Immersion

About Immersion

“Go in instead of look at” – Allan Kaprow’s idea has been the leitmotif of our Immersion programme conceived over several years. Since 2016 we have presented pioneering artistic positions that break with the established scheme of juxtaposing work and visitor, stage and auditorium, object and spectator. What happens when aesthetic phenomena emerge amid a situation that surrounds us, that dissolves the framing portal and creates a world without an exterior? The familiar dualism of subject and object, of production and consumption, disappears – and is replaced by new rituals of participation and organization of materials and experiences. Following this trail, the Immersion programme series investigates and redefines formats, narratives and everyday practices of today that shape our relationship to art, the world and society differently than in pre-digital times. We have reflected on this change in new formats that question our idea of what a performance, an exhibition or a symposium is and show its variability.

The first phase of the programme in 2016/17 focused on the spatialization of a time-based art, the theatre. With “RHIZOMAT”, the scenographer Mona el Gammal created a large “narrative space” that told the story of an upcoming uprising in a future world in a former East German telecommunications office – without actors, but with thousands of staged items that the artist made speak in a huge installation. The works of Vegard Vinge and Ida Müller, who have created an impressive spatial stage with their “Nationaltheater Reinickendorf”, are characterised by a similar world-building in which one enters and interacts with one's own reality. In a former ammunition factory on the outskirts of Berlin, they designed an architectural synthesis of the arts that connected a large theatre building with a cathedral, a submarine and a bar. This “Nationaltheater Reinickendorf” was both a monumental environment of visual works as well as an unusual, real-time controlled performance machine with various stages on which a 12-hour performance created from more than 120 hours of material was reassembled again and again. In October 2017, Jonathan Meese had already brought an opera to the stage of the Festspielhaus with his overwriting of Wagner “MONDPARSIFAL BETA 9-23”. The associative extensions and proliferations of the material were on display in various installations throughout the Festspielhaus in the extensive installation “ERZGRÜNER TOTALSTHÜGEL DE LARGE (EVOLUTIONSPARSIFAL'S MONDRAUM)”.

The second focus of the programme was devoted to the temporalization of the exhibition format, which in its classical form is based on the presentation of still objects detached from their original contexts of meaning and use. But what happens when these fixed orders themselves start to move and the visitors experience an exhibition as a process – more like a performance in which "things" are constantly changing? In a series of exhibitions in the Gropius Bau, situations arose that the visitors were no longer confronted with, but whose complementary, sometimes even active element they became. Omer Fast showed his art films in the exhibition “Talking isn’t always the solution” in rooms that were film-like reproductions of profane waiting rooms in doctors' surgeries, offices or airports. Here, his films were shown on the usual display screens of such spaces. Performers, hardly distinguishable from the visitors, appeared unannounced to read literary texts.

In a different way, the artist duo Lundahl & Seitl presented an exhibition that took the audience on a journey through various rooms of the building, whose architecture connected with a completely different story. With their “Symphony of a Missing Room” they created an unusual museum tour through real and imaginary spaces and layers of time, which exhibited interpersonal processes instead of objects. Lundahl & Seitl developed a continuation of this work with the premiere of their project “The Unknown Cloud on Its Way to Berlin”, which used the myth of a natural phenomenon as an opportunity to bring a group of people into contact not only with each other, but also with other people in another place in the world via smartphone. The strange immediacy of the technologically induced community situation on the Tempelhofer Feld in Berlin thus created a utopian community for a short time—nothing about this work was material except the form of social behaviour to which it invited.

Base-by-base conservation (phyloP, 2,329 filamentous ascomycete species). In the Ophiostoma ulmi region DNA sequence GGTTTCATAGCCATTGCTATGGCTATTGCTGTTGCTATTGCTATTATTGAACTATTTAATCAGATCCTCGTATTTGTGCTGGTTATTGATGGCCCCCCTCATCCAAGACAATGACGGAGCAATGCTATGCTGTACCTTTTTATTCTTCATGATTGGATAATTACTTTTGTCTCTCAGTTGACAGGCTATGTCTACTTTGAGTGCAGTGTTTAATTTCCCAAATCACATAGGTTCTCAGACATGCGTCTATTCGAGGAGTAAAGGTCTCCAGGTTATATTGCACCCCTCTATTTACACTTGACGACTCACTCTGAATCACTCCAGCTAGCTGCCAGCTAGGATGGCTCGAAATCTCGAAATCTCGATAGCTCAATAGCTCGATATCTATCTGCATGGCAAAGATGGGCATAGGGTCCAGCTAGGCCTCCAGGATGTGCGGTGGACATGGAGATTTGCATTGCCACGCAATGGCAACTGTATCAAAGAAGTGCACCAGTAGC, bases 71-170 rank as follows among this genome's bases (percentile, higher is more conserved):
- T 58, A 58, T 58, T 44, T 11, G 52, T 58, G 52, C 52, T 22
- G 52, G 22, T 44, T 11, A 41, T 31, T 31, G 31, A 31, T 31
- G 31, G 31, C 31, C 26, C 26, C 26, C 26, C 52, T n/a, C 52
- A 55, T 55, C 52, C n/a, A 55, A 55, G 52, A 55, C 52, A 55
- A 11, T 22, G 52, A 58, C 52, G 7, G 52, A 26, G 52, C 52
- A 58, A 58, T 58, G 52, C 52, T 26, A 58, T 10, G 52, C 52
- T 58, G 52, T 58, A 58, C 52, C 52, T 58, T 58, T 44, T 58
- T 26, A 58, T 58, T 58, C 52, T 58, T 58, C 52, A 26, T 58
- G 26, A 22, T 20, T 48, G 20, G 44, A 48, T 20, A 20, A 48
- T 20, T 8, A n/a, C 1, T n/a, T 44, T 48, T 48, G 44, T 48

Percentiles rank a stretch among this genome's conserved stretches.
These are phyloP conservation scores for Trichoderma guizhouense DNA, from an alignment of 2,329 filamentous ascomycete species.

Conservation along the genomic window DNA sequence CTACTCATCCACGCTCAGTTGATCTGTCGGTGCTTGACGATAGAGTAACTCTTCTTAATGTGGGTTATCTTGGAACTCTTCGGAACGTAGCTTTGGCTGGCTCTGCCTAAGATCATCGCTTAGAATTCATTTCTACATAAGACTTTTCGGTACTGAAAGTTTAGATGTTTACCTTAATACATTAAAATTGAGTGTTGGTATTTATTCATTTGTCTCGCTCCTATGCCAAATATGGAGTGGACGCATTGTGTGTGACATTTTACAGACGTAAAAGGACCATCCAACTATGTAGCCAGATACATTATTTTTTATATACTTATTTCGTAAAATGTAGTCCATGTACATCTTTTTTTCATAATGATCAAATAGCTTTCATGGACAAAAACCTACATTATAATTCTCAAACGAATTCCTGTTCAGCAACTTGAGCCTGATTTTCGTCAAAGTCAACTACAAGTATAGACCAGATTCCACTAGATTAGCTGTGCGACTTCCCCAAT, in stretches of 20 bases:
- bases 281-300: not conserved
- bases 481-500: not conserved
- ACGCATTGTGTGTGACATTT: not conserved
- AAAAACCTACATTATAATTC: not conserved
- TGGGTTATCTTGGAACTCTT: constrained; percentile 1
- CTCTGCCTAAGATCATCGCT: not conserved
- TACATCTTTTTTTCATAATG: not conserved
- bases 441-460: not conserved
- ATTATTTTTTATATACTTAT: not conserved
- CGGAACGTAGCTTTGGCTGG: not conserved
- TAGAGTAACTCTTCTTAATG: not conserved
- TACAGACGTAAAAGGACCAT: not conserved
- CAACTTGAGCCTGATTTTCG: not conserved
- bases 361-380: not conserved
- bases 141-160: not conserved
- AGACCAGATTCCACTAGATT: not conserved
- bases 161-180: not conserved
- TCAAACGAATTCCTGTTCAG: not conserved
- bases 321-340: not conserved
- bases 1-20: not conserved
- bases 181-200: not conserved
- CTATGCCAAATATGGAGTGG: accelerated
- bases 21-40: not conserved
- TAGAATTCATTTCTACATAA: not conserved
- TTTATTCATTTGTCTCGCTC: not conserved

In July 2017, an exhibition model entitled “Limits of Knowing” was created at the Gropius Bau. The subject was borderline experiences – not only in relation to new scientific findings, such as the discovery of gravitational waves, but also as confronting the subject of death and self-dissolution. The result was a cluster of three exhibition modules that enabled different forms of affective understanding in their respective spaces. For the scenic installation “Estate – Pièces sans personnes”, Rimini Protokoll worked together with terminally ill or death-defying people to create eight rooms that should remind us of them after their death. They created a scenic situation in which these people continued to be present and welcomed their visitors, even though they themselves had ceased to live in the meantime. The boundaries of one’s own body and those of perception were also at the centre of Chris Salter + TeZ's multisensory spatial installation “Haptic Field (v2.0)”, in which the visitors were guided through full-body suits and scripted spaces full of musical, olfactory and colourful stimuli that tended to dissolve the boundary between inside and outside. The exhibition module “Arrival of Time”, curated by Isabel de Sena in collaboration with artists and scientists of the LIGO California Institute of Technology, finally explored a new understanding of time, as is created by gravitational waves that were first measured in autumn 2015. Shortly before the Nobel Prize was awarded to these researchers, the visitors were able to witness how they were working on the “translation” of knowledge models that are no longer intuitively comprehensible, and for this were searching for new ways of imparting scientific knowledge together with artists.